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It doesn't show where the officer and the suspect were involved in a tussle as claimed by the officer, during which the suspect reportedly took the officer's stun gun.
If we're still talking about the officer Michael T. Slager case (I'm so
Not disputing your point about videos not showing the entire context though!
But at least insurance does provide some way to incentivise manufacturers to improve repairability... in theory anyway. However, I believe cars are increasingly brought on credit with bundled insurance, so maybe that's how they deal with it?
Being as it hails from Dallas, I'd assume they tried patenting XOR as a security method and then trolling every equally incompetent "data security" company they could think of before deciding to hack their own one together?!
They've known about the problem since September and still haven't fixed it? If they were a private company they'd be out of business by now.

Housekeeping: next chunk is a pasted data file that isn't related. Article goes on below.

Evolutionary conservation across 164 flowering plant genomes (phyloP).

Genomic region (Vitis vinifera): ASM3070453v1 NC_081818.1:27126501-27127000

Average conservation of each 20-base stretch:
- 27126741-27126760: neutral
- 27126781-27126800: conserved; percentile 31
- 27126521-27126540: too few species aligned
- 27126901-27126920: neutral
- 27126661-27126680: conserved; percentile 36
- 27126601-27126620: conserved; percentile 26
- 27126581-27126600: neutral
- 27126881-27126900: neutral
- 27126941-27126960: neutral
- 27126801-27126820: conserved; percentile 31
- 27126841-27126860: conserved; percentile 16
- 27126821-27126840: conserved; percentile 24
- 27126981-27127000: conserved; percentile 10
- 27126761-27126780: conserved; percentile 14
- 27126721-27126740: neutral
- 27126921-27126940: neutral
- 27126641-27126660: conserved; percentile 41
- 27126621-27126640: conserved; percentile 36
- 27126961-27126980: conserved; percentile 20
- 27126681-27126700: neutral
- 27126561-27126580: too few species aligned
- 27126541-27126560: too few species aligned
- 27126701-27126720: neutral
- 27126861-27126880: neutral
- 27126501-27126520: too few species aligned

Also, only since September? Maybe they mean September 2009 or something?
I do not know about New York, but if you take an Uber car and get into an accident, do not count on the driver's insurance. It was invalidated the second you got in the car, having promised to pay him.
Don't know the specifics of the case, but Yellow Cab in Chicago have filed for bankruptcy because they are presumably unable to pay damages to a customer who was injured in a crash.
There must be a bit more detail to it, because I would have expected Yellow Cabs insurance to cover it... but just goes to show... something!
His name is public however because it is in the public interest.
I'd like you to back this up with reason, please. The justice system has its hooks in here. Punishment is in their dominion, not yours or mine. So. Exactly how does it benefit the public to further drag his name, address, family, future etc., through the mud?
Someone is found guilty of a crime, it's in the public interest to be aware of this. The justice system in (in theory) operating on behalf of society. So the news media report such things.
I'm struggling to understand why you feel this is wrong. Is there a circumstance (other than this one) where it would make sense to keep the identity of a guilty party secret?
The thing I find strange/funny is that he must surely have learned a bit about what can and can't be made public whilst trying to defend himself, and yet... he hasn't, has he?
So on top of being a social low-life parasite, he's a stupid social low-life parasite. Double whammy!